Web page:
Mr. Martin did prove in the end the courage of his convictions, even if he came by them tardily, in earlier manifestations declaring deference to the imperatives of political expedience. He now refers to the disgrace of the conditions in our aboriginal communities, referring to them as Canada's very own 'third world' communities, our great collective shame.

Get on with it, Right Honourable Paul Martin. On behalf of all of us. Spur us to action. Demonstrate the effectiveness of your first tentative stirrings of conscience and determination to succeed.

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Thursday, November 08, 2007

Oh Dear, Humble Pie!

Humble is perhaps putting it too emphatically; perhaps, in the name of reasonable doubt, exploring possible alternate options...? Lord Black who so effusively gushed his confidence that he would be found innocent of all charges brought against him in the U.S. appears to be restive; the sentencing date of November 30 draws nigh.

At which time he, and the world awaiting the post-verdict sentencing with bated breath, will learn what U.S. federal Judge Amy St.Eve has ruled for his very immediate future.

Might this man of massive intelligence and minuscule awareness conceivably be harbouring doubts about his infallibility? Not at all; he is but entertaining unfortunate thoughts of the lack of discernment and cerebral capabilities of the dozen men and women, tried and true, who sat in judgement of his self-incriminating antics in his life-drama of self-enrichment.

Three convictions of mail fraud and one of obstruction of justice have done him in.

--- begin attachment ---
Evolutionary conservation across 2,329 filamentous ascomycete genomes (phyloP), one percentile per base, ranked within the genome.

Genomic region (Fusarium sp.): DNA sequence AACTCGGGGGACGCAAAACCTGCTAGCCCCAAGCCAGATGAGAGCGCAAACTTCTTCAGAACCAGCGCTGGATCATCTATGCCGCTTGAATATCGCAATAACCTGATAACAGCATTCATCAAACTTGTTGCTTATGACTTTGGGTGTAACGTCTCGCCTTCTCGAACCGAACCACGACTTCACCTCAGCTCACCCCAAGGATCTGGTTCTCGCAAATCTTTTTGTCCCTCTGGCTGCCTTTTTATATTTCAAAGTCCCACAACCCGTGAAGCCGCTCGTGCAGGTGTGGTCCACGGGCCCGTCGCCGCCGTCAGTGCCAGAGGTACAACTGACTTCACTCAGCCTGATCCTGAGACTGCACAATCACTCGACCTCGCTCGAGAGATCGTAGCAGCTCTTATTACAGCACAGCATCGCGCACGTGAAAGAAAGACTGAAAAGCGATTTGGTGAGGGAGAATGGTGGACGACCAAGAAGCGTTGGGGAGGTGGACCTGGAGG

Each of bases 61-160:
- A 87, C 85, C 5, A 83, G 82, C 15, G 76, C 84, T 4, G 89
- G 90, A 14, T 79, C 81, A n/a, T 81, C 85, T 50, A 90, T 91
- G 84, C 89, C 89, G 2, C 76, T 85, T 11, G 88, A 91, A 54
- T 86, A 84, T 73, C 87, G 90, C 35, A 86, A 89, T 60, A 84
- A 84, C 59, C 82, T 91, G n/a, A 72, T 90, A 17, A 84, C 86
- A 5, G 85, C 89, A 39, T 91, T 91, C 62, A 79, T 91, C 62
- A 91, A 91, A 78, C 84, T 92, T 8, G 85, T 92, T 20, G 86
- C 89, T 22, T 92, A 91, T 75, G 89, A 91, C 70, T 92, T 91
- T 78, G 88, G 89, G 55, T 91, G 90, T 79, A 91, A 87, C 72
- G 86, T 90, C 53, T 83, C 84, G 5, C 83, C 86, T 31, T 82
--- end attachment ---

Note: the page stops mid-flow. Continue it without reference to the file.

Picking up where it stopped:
He has instructed his highly-paid and, as it turned out, somewhat inept lawyers, to conduct quiet enquiries into the possibility of entreating those who have the powers to do so, to consider a more favourable option for His Lordship post-sentencing. Although he declared with his usual blend of supreme confidence and superior authority that he would never serve jail time, he appears now to be belated confounded by the reality that rears its serpent's head.

U.S. prosecutors have filed legal documents requesting that Judge St.Eve see fit to impose a sentence of incarceration for no fewer than a gaspingly-long period of from 19 to 24 years. Under the U.S. system of justice and time served, Lord Black, were he to receive that length of incarceration, might very well see his life end then and there.

Even he deserves better than that. 85% time served of the worse-case scenario would see him a doddering, drooling recluse.

Which is why, at this point, incarceration as tragic albeit unavoidable as it seems at this moment, might seem less frighteningly catastrophic were he to be able to serve time in Great Britain. He still holds British citizenship, after all. Under British law 50% of a sentence must be served after which an offender can apply for parole. Moreover, conditions in British jails are reputedly less harsh than those in the United States.

It's unfortunate that Lord Black gave up his Canadian citizenship in a pique of anger at former prime minister Jean Chretien's refusal to permit him to retain it and accept a peerage as well. At this point in his downfall it is a matter of much regret. He does retain residency status having spent the last three years pre-trial living in his country of origin and having applied to regain citizenship; with a criminal record now behind him, a remote possibility.